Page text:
I've been picking up rechargeable lights -- I have three now, counting the one in my emergency radio. I have plenty of good knives (nothing terribly expensive, but very functional -- some of them have been functioning since before I was born, I think, since they belonged to my grandparents). But having lived for months to years at a time without electricity, I knew that oil lamps (except Aladdin) and candles are totally inadequate for any real work, or for reading. I've also got rechargeable batteries, and two chargers for them -- one of those is solar powered. Yes, it's slow, but I have enough batteries that I can swap some out and wait for the others to charge up again. Headlamps are great -- I have a couple. But for working in the kitchen, or other places around the house, the rechargeable camping lights are great. With LED's, they can go for a long time on a charge, and they give off a nice bright light that's easy to work by. Mine all stand on a table, and two of them can also be hung up.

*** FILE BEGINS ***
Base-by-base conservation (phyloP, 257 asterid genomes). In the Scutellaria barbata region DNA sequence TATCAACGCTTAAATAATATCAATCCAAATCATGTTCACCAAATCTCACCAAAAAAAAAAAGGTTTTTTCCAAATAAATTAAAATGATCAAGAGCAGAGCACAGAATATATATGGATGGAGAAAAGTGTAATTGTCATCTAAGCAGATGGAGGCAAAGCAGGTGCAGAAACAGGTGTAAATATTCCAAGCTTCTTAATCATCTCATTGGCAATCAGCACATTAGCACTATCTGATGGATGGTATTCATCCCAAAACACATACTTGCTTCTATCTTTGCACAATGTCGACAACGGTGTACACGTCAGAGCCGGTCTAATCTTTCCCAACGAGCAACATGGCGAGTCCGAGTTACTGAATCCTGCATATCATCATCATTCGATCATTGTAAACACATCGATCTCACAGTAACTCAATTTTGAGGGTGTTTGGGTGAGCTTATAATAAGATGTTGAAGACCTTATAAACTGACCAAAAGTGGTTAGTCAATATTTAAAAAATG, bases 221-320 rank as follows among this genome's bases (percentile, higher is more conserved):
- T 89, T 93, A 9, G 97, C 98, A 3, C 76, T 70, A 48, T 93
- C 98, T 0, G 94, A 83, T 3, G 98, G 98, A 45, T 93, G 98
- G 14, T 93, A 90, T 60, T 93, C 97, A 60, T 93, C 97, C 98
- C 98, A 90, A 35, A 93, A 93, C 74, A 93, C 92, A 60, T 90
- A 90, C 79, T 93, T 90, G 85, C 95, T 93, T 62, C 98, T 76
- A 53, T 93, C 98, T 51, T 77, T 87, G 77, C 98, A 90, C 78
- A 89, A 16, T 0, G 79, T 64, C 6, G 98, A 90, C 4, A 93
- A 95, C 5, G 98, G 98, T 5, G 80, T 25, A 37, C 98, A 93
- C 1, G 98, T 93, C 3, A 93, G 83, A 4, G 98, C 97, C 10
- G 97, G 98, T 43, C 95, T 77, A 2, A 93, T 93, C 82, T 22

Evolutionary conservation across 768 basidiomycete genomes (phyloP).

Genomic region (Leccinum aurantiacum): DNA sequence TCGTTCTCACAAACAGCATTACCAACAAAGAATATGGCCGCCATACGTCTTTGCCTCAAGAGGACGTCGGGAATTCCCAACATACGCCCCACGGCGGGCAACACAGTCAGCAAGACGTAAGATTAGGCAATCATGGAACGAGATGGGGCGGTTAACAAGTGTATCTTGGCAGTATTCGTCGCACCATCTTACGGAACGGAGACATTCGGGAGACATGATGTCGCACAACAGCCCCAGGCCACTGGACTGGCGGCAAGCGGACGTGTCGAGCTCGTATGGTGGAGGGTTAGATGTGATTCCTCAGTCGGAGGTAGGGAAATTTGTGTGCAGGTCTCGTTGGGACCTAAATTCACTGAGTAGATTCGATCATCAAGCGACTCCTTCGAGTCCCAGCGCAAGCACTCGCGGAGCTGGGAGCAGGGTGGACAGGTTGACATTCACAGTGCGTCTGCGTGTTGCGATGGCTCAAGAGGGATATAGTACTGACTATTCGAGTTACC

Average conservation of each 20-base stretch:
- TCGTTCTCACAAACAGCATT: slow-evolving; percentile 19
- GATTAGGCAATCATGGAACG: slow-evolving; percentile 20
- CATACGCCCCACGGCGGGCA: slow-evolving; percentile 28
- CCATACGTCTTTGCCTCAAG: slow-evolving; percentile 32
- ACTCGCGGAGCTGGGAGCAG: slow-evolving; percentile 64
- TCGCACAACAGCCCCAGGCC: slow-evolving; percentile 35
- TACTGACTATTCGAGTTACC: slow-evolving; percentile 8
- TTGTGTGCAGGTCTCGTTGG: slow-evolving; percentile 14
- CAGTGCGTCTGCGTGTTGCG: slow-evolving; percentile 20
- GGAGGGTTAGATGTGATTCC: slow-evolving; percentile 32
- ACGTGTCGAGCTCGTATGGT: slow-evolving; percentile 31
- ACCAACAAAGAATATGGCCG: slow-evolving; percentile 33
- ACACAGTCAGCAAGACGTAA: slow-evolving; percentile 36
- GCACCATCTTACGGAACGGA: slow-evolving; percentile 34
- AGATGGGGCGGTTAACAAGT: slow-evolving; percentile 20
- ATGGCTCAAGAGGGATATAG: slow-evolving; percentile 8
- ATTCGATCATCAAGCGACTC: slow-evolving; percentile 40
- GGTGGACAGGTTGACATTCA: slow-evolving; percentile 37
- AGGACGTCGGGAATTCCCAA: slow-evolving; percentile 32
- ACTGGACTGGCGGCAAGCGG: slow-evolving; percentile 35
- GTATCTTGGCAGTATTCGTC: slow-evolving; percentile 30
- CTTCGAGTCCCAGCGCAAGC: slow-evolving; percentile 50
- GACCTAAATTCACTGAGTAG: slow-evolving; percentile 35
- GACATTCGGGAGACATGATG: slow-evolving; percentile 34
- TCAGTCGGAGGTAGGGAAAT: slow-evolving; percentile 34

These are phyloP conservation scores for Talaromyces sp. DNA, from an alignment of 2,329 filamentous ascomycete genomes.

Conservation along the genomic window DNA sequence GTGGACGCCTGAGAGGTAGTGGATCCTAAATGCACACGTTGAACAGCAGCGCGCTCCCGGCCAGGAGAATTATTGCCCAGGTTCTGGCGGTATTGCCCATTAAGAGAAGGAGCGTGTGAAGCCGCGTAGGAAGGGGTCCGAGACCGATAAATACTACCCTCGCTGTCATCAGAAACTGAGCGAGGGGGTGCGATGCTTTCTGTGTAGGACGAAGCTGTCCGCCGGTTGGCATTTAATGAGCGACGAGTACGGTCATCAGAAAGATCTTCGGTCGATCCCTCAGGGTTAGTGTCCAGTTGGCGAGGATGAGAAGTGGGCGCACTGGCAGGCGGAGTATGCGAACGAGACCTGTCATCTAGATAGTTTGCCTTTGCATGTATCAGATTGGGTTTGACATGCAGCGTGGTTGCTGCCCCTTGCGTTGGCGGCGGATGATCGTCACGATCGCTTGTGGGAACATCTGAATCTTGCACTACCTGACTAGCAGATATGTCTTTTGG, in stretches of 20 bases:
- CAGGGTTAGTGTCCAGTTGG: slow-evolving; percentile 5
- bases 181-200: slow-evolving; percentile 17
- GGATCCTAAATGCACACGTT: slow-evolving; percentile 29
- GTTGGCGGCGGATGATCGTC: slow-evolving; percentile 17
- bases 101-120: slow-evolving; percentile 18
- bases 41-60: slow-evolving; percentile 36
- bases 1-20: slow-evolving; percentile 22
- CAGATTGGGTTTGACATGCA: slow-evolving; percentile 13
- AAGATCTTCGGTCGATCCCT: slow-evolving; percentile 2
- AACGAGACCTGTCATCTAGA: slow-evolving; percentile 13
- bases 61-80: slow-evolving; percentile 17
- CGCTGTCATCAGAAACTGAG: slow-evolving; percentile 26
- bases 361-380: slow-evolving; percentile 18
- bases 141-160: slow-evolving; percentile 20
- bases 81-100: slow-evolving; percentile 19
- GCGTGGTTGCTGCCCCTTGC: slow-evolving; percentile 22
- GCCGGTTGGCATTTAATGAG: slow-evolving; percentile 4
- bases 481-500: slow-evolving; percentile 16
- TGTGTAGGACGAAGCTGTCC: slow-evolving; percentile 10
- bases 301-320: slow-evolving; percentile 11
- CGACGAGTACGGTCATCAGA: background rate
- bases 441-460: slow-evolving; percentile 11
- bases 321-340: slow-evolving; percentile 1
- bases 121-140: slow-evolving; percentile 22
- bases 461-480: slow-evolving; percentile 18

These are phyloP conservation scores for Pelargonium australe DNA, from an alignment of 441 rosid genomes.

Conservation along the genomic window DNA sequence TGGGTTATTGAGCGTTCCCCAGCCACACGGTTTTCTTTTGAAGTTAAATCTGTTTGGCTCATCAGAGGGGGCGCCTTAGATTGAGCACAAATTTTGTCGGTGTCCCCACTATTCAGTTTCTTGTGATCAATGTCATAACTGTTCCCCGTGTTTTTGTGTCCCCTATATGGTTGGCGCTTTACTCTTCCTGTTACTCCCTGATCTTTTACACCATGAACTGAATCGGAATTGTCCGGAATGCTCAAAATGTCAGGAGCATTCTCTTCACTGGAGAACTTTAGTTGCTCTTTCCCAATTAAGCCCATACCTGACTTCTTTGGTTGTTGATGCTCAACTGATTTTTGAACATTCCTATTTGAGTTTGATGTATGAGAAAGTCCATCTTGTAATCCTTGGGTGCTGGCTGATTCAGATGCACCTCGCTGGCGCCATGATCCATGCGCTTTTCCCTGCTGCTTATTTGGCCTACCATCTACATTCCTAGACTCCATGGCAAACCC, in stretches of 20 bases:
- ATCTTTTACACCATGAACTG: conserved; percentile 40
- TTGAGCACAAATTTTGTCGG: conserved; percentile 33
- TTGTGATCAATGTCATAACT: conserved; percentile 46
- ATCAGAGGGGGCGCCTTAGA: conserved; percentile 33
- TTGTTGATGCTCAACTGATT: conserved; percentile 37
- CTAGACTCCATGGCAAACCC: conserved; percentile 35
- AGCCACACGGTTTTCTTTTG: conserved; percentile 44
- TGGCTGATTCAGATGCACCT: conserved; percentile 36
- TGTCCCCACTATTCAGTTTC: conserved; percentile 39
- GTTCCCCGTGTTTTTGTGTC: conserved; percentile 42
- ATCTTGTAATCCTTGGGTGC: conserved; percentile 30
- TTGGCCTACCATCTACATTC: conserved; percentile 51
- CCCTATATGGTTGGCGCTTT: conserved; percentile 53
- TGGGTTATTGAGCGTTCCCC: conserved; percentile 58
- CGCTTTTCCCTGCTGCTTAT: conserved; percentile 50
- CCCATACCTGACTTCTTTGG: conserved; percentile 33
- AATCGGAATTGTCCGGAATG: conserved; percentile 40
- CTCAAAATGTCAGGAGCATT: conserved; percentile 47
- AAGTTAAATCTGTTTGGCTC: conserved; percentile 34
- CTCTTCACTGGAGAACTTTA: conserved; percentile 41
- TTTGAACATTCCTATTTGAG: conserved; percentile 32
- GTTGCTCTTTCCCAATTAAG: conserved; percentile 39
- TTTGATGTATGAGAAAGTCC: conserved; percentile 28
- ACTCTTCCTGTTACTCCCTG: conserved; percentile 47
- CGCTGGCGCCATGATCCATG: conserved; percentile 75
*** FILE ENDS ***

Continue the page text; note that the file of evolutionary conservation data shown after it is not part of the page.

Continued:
Kathleen
    Behold, these are the mere edges of His ways, and how small a whisper we hear of Him.
    Job 26:14

    wickr ID freeholder45

  22. #22
    Join Date
    Aug 2007
    Location
    L.os A.ngeles B.asin
    Posts
    12,447
    Quote Originally Posted by Red Baron View Post
    The Mora Companion is one of the best bargains out there. Made in Finland, not China.

    I use a standard carbon steel thin blade Companion as a camp cooking knife. My thick bladed Mora is too wide for precise slicing.